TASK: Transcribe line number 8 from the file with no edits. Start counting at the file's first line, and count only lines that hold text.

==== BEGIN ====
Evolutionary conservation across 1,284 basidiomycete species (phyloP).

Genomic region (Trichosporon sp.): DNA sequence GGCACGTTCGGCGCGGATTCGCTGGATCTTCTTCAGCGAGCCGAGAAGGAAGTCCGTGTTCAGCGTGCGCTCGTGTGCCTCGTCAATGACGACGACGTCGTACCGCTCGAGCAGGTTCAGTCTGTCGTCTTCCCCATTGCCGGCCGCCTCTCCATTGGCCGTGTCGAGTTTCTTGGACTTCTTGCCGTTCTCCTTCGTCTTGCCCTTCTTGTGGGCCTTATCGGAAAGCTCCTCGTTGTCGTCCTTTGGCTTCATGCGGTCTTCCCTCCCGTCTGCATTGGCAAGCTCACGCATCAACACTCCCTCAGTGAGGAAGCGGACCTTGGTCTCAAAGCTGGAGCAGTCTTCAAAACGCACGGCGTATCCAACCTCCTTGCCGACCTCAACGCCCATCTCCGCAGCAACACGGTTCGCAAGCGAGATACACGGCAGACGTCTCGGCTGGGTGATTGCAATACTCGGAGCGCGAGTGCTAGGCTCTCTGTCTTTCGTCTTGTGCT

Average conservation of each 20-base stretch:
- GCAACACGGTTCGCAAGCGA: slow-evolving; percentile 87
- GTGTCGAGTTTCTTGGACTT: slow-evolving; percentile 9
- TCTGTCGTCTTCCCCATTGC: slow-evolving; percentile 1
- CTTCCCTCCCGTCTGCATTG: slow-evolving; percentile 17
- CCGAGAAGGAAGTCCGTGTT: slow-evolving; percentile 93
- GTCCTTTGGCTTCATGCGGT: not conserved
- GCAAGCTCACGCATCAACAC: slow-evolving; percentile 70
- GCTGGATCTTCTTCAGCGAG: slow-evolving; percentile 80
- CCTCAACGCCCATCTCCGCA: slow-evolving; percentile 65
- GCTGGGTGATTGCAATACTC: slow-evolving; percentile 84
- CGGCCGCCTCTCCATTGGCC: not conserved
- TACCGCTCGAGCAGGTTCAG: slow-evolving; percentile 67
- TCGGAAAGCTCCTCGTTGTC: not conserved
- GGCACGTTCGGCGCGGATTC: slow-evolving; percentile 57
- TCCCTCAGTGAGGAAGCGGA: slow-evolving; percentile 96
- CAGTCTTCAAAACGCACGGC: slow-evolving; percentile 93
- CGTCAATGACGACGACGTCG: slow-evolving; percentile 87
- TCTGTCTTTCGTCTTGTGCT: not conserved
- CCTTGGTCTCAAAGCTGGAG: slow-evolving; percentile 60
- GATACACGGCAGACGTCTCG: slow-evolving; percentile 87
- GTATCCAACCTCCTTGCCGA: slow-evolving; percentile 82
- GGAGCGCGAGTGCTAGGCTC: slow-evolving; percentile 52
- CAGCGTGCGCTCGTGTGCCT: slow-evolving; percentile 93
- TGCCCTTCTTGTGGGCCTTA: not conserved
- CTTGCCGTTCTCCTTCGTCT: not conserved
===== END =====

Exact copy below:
- CCGAGAAGGAAGTCCGTGTT: slow-evolving; percentile 93